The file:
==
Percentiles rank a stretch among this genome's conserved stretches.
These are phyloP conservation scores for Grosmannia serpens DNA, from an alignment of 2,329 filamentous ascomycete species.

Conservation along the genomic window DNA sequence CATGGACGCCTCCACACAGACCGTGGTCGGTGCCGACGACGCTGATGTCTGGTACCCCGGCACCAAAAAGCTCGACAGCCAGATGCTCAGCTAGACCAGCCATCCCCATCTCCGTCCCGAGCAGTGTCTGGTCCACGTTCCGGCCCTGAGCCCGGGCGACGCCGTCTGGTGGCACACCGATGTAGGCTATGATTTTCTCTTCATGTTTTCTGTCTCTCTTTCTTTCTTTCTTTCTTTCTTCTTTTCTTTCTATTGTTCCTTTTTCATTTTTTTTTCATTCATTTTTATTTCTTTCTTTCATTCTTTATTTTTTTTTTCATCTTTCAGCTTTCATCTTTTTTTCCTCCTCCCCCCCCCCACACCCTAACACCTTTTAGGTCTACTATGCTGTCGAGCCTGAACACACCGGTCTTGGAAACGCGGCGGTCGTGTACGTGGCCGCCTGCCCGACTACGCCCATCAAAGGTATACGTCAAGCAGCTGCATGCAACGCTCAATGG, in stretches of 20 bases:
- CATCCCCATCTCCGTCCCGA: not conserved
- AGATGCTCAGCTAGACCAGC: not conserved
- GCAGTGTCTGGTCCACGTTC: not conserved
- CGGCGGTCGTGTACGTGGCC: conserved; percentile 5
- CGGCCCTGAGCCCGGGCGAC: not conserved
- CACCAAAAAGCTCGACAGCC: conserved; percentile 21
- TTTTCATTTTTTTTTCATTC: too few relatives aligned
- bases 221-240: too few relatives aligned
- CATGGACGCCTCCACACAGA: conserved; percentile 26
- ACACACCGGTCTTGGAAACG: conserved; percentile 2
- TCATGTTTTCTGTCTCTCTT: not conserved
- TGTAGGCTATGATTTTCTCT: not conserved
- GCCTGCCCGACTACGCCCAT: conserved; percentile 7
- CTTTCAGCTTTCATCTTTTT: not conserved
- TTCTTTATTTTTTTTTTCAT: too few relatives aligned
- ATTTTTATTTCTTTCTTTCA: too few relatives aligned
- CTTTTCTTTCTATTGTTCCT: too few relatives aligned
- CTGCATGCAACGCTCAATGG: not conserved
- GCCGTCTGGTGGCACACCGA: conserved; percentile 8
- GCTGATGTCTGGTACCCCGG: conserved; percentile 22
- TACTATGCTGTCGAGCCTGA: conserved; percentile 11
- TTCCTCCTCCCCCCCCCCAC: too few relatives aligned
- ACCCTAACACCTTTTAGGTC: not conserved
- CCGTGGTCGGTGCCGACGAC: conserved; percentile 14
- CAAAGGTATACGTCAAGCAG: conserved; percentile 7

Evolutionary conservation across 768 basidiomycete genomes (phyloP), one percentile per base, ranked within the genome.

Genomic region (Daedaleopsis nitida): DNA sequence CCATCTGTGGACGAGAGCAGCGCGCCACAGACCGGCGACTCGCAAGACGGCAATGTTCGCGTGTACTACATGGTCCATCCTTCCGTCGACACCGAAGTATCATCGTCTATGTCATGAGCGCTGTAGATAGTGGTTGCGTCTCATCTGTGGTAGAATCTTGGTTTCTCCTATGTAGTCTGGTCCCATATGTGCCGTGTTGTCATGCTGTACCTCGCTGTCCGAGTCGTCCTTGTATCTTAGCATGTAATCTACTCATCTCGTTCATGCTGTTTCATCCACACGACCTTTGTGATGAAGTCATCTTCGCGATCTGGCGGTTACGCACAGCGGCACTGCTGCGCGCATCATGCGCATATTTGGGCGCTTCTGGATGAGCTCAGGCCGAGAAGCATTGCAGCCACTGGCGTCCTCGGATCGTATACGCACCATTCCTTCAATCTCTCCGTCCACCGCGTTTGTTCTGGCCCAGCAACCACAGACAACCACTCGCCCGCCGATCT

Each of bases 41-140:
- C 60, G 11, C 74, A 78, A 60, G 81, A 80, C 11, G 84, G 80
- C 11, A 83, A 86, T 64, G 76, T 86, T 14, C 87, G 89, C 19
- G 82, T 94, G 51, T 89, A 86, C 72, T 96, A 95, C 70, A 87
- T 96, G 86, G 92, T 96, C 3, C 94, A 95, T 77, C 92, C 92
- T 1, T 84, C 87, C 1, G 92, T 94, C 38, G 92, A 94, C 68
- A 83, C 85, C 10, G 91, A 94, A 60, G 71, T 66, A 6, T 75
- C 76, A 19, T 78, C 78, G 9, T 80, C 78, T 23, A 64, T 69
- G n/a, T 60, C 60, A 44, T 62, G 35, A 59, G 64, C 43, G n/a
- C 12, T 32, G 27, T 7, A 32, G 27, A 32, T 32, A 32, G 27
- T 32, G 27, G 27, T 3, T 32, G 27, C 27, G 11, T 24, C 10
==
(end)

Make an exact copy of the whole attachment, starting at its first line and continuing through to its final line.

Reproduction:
Percentiles rank a stretch among this genome's conserved stretches.
These are phyloP conservation scores for Grosmannia serpens DNA, from an alignment of 2,329 filamentous ascomycete species.

Conservation along the genomic window DNA sequence CATGGACGCCTCCACACAGACCGTGGTCGGTGCCGACGACGCTGATGTCTGGTACCCCGGCACCAAAAAGCTCGACAGCCAGATGCTCAGCTAGACCAGCCATCCCCATCTCCGTCCCGAGCAGTGTCTGGTCCACGTTCCGGCCCTGAGCCCGGGCGACGCCGTCTGGTGGCACACCGATGTAGGCTATGATTTTCTCTTCATGTTTTCTGTCTCTCTTTCTTTCTTTCTTTCTTTCTTCTTTTCTTTCTATTGTTCCTTTTTCATTTTTTTTTCATTCATTTTTATTTCTTTCTTTCATTCTTTATTTTTTTTTTCATCTTTCAGCTTTCATCTTTTTTTCCTCCTCCCCCCCCCCACACCCTAACACCTTTTAGGTCTACTATGCTGTCGAGCCTGAACACACCGGTCTTGGAAACGCGGCGGTCGTGTACGTGGCCGCCTGCCCGACTACGCCCATCAAAGGTATACGTCAAGCAGCTGCATGCAACGCTCAATGG, in stretches of 20 bases:
- CATCCCCATCTCCGTCCCGA: not conserved
- AGATGCTCAGCTAGACCAGC: not conserved
- GCAGTGTCTGGTCCACGTTC: not conserved
- CGGCGGTCGTGTACGTGGCC: conserved; percentile 5
- CGGCCCTGAGCCCGGGCGAC: not conserved
- CACCAAAAAGCTCGACAGCC: conserved; percentile 21
- TTTTCATTTTTTTTTCATTC: too few relatives aligned
- bases 221-240: too few relatives aligned
- CATGGACGCCTCCACACAGA: conserved; percentile 26
- ACACACCGGTCTTGGAAACG: conserved; percentile 2
- TCATGTTTTCTGTCTCTCTT: not conserved
- TGTAGGCTATGATTTTCTCT: not conserved
- GCCTGCCCGACTACGCCCAT: conserved; percentile 7
- CTTTCAGCTTTCATCTTTTT: not conserved
- TTCTTTATTTTTTTTTTCAT: too few relatives aligned
- ATTTTTATTTCTTTCTTTCA: too few relatives aligned
- CTTTTCTTTCTATTGTTCCT: too few relatives aligned
- CTGCATGCAACGCTCAATGG: not conserved
- GCCGTCTGGTGGCACACCGA: conserved; percentile 8
- GCTGATGTCTGGTACCCCGG: conserved; percentile 22
- TACTATGCTGTCGAGCCTGA: conserved; percentile 11
- TTCCTCCTCCCCCCCCCCAC: too few relatives aligned
- ACCCTAACACCTTTTAGGTC: not conserved
- CCGTGGTCGGTGCCGACGAC: conserved; percentile 14
- CAAAGGTATACGTCAAGCAG: conserved; percentile 7

Evolutionary conservation across 768 basidiomycete genomes (phyloP), one percentile per base, ranked within the genome.

Genomic region (Daedaleopsis nitida): DNA sequence CCATCTGTGGACGAGAGCAGCGCGCCACAGACCGGCGACTCGCAAGACGGCAATGTTCGCGTGTACTACATGGTCCATCCTTCCGTCGACACCGAAGTATCATCGTCTATGTCATGAGCGCTGTAGATAGTGGTTGCGTCTCATCTGTGGTAGAATCTTGGTTTCTCCTATGTAGTCTGGTCCCATATGTGCCGTGTTGTCATGCTGTACCTCGCTGTCCGAGTCGTCCTTGTATCTTAGCATGTAATCTACTCATCTCGTTCATGCTGTTTCATCCACACGACCTTTGTGATGAAGTCATCTTCGCGATCTGGCGGTTACGCACAGCGGCACTGCTGCGCGCATCATGCGCATATTTGGGCGCTTCTGGATGAGCTCAGGCCGAGAAGCATTGCAGCCACTGGCGTCCTCGGATCGTATACGCACCATTCCTTCAATCTCTCCGTCCACCGCGTTTGTTCTGGCCCAGCAACCACAGACAACCACTCGCCCGCCGATCT

Each of bases 41-140:
- C 60, G 11, C 74, A 78, A 60, G 81, A 80, C 11, G 84, G 80
- C 11, A 83, A 86, T 64, G 76, T 86, T 14, C 87, G 89, C 19
- G 82, T 94, G 51, T 89, A 86, C 72, T 96, A 95, C 70, A 87
- T 96, G 86, G 92, T 96, C 3, C 94, A 95, T 77, C 92, C 92
- T 1, T 84, C 87, C 1, G 92, T 94, C 38, G 92, A 94, C 68
- A 83, C 85, C 10, G 91, A 94, A 60, G 71, T 66, A 6, T 75
- C 76, A 19, T 78, C 78, G 9, T 80, C 78, T 23, A 64, T 69
- G n/a, T 60, C 60, A 44, T 62, G 35, A 59, G 64, C 43, G n/a
- C 12, T 32, G 27, T 7, A 32, G 27, A 32, T 32, A 32, G 27
- T 32, G 27, G 27, T 3, T 32, G 27, C 27, G 11, T 24, C 10